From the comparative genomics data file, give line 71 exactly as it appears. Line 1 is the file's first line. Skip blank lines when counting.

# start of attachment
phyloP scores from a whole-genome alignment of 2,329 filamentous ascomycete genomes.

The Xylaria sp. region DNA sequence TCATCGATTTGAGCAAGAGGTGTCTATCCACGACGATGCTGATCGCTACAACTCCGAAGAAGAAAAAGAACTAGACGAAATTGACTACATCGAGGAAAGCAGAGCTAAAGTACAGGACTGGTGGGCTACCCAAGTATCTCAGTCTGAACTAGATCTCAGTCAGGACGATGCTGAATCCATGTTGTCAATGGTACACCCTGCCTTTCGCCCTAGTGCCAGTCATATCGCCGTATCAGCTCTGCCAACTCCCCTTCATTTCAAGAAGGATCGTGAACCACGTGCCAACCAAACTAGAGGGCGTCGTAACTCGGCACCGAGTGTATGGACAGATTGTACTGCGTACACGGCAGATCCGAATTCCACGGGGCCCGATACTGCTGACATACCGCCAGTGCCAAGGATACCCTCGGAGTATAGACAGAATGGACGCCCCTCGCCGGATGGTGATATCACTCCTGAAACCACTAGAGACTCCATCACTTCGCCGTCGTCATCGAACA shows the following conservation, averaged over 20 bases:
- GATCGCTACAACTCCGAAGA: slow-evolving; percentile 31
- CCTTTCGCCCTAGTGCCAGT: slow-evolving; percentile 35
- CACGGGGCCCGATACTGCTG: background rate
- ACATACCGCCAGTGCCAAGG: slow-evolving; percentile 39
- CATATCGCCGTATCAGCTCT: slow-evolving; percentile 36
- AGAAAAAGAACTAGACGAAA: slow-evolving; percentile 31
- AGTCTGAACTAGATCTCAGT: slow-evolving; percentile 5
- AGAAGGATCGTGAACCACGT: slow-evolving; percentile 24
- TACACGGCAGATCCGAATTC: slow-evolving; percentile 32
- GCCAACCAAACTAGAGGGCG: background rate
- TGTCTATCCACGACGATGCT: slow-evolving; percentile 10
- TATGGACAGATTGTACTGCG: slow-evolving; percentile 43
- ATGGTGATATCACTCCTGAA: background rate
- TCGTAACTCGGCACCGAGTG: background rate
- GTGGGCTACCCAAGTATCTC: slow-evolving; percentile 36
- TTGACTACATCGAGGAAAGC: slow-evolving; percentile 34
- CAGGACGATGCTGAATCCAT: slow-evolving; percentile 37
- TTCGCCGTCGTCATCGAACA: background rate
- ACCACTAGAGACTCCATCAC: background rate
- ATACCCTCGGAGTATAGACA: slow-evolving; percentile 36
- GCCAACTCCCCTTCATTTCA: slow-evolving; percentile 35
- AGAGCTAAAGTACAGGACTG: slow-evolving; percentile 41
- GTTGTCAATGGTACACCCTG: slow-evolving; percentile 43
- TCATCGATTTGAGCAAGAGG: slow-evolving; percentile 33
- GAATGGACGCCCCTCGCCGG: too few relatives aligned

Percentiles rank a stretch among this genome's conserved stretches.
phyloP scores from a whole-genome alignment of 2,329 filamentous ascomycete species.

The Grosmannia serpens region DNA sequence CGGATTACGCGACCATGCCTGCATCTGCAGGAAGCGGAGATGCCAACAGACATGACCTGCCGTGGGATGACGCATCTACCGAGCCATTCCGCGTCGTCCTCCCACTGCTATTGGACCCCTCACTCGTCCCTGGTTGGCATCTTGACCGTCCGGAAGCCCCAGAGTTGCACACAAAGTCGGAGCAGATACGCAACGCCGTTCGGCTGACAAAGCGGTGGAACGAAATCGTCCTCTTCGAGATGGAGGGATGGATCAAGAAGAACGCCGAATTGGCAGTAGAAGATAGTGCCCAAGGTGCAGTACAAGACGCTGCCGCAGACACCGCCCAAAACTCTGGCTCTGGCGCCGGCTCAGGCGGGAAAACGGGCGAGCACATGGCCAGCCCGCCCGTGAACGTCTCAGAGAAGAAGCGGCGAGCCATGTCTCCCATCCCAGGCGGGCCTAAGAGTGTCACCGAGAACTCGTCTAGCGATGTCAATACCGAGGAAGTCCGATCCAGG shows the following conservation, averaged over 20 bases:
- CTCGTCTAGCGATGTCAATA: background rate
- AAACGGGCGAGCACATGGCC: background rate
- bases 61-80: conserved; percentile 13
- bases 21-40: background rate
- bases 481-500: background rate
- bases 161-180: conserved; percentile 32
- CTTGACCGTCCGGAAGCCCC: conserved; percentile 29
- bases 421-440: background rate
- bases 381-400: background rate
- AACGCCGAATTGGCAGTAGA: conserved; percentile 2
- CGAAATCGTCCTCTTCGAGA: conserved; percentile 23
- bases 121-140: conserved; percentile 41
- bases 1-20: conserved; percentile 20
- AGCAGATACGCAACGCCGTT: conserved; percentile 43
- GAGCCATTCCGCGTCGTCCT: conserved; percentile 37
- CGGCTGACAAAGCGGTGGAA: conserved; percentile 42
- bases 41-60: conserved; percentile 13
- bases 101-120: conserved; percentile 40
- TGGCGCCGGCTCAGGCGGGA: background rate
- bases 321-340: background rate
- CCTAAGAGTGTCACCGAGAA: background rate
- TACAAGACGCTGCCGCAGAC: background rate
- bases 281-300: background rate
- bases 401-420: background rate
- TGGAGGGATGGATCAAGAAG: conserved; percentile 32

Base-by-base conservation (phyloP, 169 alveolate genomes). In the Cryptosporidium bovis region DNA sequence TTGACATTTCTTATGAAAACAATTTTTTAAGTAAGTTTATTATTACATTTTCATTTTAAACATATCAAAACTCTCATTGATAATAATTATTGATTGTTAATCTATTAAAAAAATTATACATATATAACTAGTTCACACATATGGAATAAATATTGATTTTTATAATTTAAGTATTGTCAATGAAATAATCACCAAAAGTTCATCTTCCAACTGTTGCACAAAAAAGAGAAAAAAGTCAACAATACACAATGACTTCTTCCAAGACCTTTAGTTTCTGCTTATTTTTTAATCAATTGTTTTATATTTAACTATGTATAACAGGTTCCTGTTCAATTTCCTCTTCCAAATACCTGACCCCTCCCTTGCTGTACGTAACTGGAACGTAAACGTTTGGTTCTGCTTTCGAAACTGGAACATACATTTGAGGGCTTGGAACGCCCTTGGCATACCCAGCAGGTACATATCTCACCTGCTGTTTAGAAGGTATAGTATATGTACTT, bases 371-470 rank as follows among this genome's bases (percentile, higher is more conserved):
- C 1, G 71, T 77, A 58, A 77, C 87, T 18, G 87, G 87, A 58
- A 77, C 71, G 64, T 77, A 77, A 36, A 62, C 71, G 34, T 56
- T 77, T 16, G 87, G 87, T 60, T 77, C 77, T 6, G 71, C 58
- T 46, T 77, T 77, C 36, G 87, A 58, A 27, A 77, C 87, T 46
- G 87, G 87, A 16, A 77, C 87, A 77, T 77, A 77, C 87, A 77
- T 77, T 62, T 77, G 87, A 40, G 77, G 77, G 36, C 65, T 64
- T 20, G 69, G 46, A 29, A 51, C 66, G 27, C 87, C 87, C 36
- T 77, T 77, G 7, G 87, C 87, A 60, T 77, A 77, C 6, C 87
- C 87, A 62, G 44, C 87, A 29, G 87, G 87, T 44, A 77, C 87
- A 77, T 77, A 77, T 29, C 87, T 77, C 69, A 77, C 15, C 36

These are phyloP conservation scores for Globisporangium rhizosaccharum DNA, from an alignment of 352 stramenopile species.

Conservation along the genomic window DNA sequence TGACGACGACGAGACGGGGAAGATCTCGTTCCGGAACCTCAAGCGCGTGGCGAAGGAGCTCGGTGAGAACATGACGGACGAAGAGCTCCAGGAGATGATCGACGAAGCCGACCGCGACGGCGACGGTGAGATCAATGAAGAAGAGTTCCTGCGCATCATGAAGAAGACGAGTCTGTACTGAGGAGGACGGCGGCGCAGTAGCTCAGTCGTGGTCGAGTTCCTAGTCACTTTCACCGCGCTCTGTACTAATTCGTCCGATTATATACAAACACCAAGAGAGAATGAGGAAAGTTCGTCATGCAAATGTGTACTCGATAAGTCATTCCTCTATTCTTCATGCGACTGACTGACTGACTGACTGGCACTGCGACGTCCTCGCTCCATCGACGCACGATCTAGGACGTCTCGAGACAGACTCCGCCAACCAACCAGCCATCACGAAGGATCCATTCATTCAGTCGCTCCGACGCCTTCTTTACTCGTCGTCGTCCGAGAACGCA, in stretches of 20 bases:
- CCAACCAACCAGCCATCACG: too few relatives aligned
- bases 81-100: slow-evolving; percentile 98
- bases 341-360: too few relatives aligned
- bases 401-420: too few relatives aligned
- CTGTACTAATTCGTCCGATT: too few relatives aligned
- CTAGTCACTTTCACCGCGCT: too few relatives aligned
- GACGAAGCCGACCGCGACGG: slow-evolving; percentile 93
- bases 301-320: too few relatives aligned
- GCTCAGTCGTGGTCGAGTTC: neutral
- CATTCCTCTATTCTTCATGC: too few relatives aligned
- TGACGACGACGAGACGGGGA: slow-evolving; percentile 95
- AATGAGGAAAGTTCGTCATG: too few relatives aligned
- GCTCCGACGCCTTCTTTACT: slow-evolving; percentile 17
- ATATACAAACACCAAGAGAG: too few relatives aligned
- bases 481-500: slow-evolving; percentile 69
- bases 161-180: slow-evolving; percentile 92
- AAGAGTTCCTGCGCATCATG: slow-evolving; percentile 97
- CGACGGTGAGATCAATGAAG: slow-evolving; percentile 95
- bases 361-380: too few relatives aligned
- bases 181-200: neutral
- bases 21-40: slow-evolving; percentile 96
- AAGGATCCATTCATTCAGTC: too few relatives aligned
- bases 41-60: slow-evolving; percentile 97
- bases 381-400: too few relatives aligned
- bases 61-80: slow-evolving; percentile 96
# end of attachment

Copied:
- bases 341-360: too few relatives aligned